Ian Allan answers your fantasy football questions. In this edition: filling the vacant third-down back role in New England. Selecting Christian McCaffrey No. 1 overall. Cover candidates for 2023. Hitting the sweet spot on auction prices. And more.
Recently, I heard Scott Pianowski on the podcast summarize a drafting tip as, look for the player who will be on the cover of next year's magazine. Give us 1 or 2 players at each position who has the potential to be on next year's magazine cover.
Rich Micheli (Washington, DC)
Receivers with any chance of being on the cover of next year’s magazine: Chase, Jefferson, Adams, Kupp. I can’t see if happening for anyone else. (Adams and Kupp, by the way, are in the back halves of their careers; if you want to set the ball a little higher, than just Chase and Jefferson.) At running back, Najee, Taylor, Javonte, Swift, Barkley, McCaffrey. Quarterbacks tend to be undervalued in a lot of formats, but there are handful of those guys who are really driving the league right now, with Mahomes, Herbert, Burrow and Allen leading the way. While he wasn't chosen, we mocked up a Herbert cover for this year’s magazine.
With James White's retirement, who do you see taking over the 3rd down role amongst the New England backs? Does this further elevate Stevenson's value? Damien Harris will be a free agent next season, Stevenson's already used more in the passing game, and there have been some camp reports that the Patriots want Stevenson to be more of a committee back than just a back-up.
Drew Paterson (Ferndale, WA)
There are a lot of different options for that third-down back role. Supposedly, Stevenson has gotten some of those reps in practices, but he’s different than backs who’ve previously handled that role – a lot bigger than guys like White, Vereen, Woodhead and Faulk. (Though not much bigger than Brandon Bolden, who was that guy for most of last year.) The local broadcasters doing the Patriots-Giants game speculated that they believe Ty Montgomery will be the new White. I looked into Montgomery’s production as a pass catcher earlier today, and it wasn’t anything special – not as good as you would think, given that he’s played wide receiver some in the past. Montgomery’s best play came in Green Bay, but that’s never been a big third-down back offense. Montgomery is listed as a wide receiver on the roster, but he’s been practicing also at running back. They drafted Pierre Strong, who could fill this role in the future, but that would be a big ask for a fourth-round rookie – probably more likely to be a redshirt year for him. J.J. Taylor has made that team the last two years, but he’s awfully small (5-6, 185). In general, I see Damien Harris (who probably won’t catch many passes) as the starting tailback, Stevenson as a change-of-pace and backup tailback, and probably Montgomery in the White role.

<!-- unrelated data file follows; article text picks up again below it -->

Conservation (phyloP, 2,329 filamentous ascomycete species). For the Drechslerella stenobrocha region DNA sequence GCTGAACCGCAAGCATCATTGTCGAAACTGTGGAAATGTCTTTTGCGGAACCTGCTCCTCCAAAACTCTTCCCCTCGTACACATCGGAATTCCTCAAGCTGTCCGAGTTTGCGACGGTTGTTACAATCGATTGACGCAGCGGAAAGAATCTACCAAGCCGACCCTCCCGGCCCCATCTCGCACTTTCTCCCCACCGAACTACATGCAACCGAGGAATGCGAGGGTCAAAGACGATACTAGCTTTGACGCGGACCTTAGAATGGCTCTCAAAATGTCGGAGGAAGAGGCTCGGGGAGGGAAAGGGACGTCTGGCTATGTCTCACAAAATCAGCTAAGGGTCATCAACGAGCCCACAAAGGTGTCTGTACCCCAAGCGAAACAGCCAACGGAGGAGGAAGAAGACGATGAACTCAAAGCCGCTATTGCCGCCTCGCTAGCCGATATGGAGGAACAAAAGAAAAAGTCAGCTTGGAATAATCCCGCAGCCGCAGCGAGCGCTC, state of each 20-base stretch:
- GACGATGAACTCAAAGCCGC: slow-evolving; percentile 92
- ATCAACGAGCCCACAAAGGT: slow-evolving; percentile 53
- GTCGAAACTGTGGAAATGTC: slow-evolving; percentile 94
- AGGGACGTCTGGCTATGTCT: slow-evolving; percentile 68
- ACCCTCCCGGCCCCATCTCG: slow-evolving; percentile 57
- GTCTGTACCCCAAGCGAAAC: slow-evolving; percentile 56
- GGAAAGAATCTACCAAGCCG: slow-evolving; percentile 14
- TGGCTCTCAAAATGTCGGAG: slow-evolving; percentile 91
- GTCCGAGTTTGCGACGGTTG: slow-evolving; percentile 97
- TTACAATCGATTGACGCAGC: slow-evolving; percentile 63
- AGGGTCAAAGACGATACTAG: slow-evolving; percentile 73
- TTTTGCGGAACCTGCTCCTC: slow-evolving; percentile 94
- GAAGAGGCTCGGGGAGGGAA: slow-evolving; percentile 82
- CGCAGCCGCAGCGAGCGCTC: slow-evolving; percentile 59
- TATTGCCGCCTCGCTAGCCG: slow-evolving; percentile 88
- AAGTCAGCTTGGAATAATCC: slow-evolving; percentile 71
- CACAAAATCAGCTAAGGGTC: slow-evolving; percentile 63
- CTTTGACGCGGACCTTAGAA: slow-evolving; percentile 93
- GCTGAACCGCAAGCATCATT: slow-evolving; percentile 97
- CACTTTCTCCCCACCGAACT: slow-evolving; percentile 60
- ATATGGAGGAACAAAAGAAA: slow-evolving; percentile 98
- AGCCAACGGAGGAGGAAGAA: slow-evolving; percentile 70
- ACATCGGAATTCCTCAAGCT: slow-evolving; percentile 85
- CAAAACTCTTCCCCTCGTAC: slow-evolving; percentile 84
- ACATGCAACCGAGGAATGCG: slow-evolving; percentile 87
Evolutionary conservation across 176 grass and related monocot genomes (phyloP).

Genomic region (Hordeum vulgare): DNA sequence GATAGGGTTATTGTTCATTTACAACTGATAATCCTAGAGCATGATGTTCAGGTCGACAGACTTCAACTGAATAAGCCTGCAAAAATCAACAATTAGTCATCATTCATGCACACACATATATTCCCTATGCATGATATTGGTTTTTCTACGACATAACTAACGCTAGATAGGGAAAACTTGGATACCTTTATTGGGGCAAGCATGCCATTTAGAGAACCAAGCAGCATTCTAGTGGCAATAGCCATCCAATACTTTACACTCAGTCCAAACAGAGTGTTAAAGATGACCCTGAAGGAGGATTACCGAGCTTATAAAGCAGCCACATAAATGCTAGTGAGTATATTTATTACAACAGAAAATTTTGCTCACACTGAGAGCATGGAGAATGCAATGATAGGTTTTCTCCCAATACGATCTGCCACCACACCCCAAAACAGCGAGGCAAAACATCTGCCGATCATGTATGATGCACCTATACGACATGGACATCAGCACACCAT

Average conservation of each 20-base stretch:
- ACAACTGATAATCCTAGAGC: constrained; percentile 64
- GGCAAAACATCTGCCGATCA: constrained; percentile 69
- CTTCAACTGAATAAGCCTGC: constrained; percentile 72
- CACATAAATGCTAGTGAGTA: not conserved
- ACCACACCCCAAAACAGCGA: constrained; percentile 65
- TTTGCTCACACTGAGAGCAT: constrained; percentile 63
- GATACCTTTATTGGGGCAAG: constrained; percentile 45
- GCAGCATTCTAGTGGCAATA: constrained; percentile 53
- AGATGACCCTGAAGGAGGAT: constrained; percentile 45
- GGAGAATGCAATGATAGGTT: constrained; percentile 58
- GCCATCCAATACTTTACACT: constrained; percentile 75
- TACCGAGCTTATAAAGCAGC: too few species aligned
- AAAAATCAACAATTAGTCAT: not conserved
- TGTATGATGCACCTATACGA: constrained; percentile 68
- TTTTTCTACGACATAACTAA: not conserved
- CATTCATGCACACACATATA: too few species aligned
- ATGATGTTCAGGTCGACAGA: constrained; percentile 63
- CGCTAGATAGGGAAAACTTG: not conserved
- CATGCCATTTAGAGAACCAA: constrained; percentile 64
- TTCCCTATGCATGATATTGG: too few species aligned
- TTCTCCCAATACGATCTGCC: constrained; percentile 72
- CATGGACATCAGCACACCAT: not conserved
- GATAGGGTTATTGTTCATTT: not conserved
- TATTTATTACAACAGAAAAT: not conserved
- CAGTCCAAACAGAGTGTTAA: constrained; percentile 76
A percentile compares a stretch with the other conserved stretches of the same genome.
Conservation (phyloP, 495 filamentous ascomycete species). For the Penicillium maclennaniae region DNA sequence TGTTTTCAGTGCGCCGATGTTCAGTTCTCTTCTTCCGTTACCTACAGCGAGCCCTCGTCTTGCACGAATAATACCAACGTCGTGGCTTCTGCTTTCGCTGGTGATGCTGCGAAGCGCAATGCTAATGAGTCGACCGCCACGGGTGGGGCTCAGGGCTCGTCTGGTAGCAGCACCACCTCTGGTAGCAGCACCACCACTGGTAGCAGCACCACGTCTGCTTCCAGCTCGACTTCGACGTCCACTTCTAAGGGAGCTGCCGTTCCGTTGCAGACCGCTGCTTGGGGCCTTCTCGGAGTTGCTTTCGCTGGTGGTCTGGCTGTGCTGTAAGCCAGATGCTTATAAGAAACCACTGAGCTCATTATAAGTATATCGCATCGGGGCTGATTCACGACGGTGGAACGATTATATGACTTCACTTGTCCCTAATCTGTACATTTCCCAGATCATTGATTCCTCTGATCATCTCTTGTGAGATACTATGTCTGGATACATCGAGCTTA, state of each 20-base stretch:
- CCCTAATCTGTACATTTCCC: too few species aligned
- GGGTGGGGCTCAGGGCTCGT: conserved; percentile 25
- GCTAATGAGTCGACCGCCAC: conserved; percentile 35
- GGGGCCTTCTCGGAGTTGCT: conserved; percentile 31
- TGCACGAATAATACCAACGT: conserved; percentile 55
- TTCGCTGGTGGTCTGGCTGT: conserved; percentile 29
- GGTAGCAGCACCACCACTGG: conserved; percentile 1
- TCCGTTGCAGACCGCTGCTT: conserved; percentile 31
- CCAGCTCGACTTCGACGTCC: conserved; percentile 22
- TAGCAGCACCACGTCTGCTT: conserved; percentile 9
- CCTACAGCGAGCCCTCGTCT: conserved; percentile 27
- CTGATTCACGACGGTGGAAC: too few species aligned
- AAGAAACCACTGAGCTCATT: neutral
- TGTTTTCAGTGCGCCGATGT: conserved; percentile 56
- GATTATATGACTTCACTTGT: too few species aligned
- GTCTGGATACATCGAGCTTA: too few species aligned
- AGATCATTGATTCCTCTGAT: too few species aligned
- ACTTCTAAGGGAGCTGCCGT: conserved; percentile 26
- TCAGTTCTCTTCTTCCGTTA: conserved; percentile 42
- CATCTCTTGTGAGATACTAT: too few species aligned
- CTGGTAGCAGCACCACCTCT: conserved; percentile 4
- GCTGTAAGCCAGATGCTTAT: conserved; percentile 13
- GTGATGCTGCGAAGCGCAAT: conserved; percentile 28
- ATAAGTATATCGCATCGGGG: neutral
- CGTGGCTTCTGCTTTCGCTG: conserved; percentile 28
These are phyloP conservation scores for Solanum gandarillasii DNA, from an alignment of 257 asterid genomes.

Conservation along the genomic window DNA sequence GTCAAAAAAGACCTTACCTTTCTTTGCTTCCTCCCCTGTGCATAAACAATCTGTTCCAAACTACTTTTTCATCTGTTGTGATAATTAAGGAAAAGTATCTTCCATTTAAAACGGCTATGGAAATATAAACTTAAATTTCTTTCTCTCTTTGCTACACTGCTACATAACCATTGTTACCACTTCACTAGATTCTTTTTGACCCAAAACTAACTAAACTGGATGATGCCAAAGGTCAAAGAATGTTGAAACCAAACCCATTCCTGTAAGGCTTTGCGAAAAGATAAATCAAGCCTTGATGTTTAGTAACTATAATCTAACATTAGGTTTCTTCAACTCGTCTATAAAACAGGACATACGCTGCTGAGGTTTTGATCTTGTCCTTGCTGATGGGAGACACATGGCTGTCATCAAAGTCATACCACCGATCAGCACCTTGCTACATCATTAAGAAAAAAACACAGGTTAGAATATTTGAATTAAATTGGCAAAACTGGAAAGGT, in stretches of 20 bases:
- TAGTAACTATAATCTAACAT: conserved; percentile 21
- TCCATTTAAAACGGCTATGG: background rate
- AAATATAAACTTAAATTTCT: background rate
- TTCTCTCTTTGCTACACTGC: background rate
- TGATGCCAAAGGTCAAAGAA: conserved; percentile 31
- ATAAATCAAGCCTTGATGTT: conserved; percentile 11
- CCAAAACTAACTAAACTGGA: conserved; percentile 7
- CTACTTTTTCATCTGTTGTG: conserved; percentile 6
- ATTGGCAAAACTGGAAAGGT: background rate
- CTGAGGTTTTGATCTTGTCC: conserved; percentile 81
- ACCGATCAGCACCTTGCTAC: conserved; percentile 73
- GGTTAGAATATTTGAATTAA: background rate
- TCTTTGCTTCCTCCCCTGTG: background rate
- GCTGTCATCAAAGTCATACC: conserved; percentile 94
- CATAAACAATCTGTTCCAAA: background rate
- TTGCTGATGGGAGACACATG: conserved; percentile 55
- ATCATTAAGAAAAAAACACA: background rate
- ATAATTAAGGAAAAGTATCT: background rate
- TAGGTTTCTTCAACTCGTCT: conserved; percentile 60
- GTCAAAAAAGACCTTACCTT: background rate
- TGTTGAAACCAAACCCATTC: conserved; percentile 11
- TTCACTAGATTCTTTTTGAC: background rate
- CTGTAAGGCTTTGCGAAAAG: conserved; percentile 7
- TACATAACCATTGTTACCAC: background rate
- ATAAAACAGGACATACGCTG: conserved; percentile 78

Why is Christian McCaffrey climbing to the top of ADP draft boards and being considered as PPR pick 1.01 with Jonathan Taylor? That was not the case in the experts poll earlier in the year. Does Baker Mayfield being on the team help his outlook?
Paul Deutsch (Sioux Falls, SD)
I was in a draft where McCaffrey went first overall. The thinking is that if he stays healthy, he could be the difference maker who lifts teams to championships. He’s had a lot of injury issues, but he’s healthy now and is only 26 years old. It’s a swing-for-the-fences pick. Not one that I’m going to make.